Julia Fullerton-Batten is a award winning young photographer from the UK. Her photos have an awkward, polished feel with her teenage models, which says a lot about those “in between” years as a young teenager. Those influential years a lot of us can relate to, not knowing exactly how the world works yet, not being completely opinionated, you find yourself well, floating.  Oh those gloriously awkward pimple filled days of young adulthood… sigh.

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In the early morning of July 1st 1908 in Siberia, there was a great explosion. Eyewitnesses close to the explosion reported the loud thundering sound moving east to north. The sounds were accompanied by a shock-wave that knocked people to the ground and broke windows hundreds of miles away. The explosion knocked over an estimated 80 million trees over 830 square miles. Estimates of the energy of the blast to be about 1000 times as powerful as the bomb dropped on Hiroshima. It is estimated that the earthquake from the blast would have measured 5.0 on the Richter scale, which was not yet developed at the time. Since there was no discernible impact zone, meteor impact was ruled out, theories for the cause range from black holes, anti-matter, to a UFO crash. Today the more popular theory is whether it was a comet or meteor, it exploded 8 or 9 km over the earth’s surface, from immense built up pressure from traveling over 21,000mph into our atmosphere. Later in 1966 Guiness book of world records calculated that if it were to hit earth 4 hours and 47 min later it would have completly destroyed St. Petersburg, Russia! They say the earth gets these mid-sized hits once every 300 years or so. 100 down 200 more to go!

Since the launch of sputnik in 1957, amateur astronomers have been tracking the paths of satellites and recording their data for decades.  It is estimated that 189 “classified” satellites orbit our earth. Surely  being used for reconnaissance, and data gathering, it’s not hard to imagine that these, (as far as our government is concerned) “non- existent” satellites have more sinister applications.

Enter Trevor Paglen, artist-astronomer. With satellite data from “observer clubs” and special software designed to control a motorized tripod to follow the path of the stars (so they are static objects in the photo), you are then able to see the partial orbit of the “classified” satellite. In a recent interview Paglen said, “When you look at the number of satellites, what they’re doing and what they represent, it is really a vision of trying to have the world in your clutches.” All conspiracy theories aside you cant help but feel that “big brother” could actually be watching your every move. Bring on the tin foil hats!  Be sure to check out his art show coming to San Francisco Museum of Modern Art in 2009.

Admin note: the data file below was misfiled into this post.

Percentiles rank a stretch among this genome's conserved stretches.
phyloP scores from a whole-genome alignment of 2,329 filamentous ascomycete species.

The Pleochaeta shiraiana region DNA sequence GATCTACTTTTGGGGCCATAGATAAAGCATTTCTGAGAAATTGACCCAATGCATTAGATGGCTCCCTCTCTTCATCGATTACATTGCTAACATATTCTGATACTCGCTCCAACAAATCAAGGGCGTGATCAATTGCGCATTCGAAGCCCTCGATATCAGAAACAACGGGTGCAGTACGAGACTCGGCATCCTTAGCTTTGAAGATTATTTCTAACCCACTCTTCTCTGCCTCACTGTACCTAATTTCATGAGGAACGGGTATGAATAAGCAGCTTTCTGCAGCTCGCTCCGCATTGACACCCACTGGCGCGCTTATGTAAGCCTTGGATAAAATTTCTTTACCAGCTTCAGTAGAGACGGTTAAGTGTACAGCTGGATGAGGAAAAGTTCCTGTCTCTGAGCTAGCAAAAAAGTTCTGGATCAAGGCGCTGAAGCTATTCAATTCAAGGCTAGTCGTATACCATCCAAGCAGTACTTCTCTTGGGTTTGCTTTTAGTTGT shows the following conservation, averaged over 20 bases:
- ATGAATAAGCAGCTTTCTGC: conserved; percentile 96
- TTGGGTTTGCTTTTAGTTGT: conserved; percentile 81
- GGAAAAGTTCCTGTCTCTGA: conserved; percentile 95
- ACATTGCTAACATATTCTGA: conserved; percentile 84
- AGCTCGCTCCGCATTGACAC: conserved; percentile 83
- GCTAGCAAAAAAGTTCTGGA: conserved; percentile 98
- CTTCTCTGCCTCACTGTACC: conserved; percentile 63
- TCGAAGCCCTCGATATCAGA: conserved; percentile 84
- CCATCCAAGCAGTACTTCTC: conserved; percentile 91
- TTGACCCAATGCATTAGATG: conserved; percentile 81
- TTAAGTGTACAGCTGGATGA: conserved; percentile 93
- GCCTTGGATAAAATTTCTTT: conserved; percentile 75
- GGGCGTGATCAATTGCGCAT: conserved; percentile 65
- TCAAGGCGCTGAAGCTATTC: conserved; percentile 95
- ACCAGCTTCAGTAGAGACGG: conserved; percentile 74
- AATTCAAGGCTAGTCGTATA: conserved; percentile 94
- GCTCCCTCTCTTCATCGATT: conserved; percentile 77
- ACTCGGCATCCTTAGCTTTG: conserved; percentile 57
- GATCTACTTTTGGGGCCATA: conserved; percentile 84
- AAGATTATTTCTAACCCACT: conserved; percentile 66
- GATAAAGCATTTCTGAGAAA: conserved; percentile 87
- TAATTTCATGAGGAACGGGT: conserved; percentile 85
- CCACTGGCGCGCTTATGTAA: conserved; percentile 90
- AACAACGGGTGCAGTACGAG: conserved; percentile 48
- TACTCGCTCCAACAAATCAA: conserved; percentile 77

More classified information after the jump!

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As Photoshop can create beauty in an artificial way, it to can take it away. Zsolt Mocacsi is from Hungary mixes his illustration skills with photo.

I grabbed the Canon G9 and headed to Brooklyn Projects opening and launch of the Nemo produced book FREESTYLIN’. Nike SB’s, John Martin asked Nemo creative director Mark Lewman if he could do anything for BMX what would he do. Lewman brought the old band together from the Freestylin’ days and put together an amazing historical outline of the pioneering days of freestyle BMX. Spike Jones and Andy Jenkins collaborated in their original roles and put together the book.

BMX racing will debut in China at the Olympics next month and Nike SB has been doing promotions to bring focus to the new event. Michael Lau designed special limited edition Blazers for the promotion and if you were at the party in LA the he also design two special edition toys and a show box that is so unique and original!


Mark Kohlman an retired Nemo photo assistant, gone snowboard photog now editing for ESPN has put an old shot of Shaun White up on the EXPN website. I hope the surprise and delight of seeing my work published never goes away!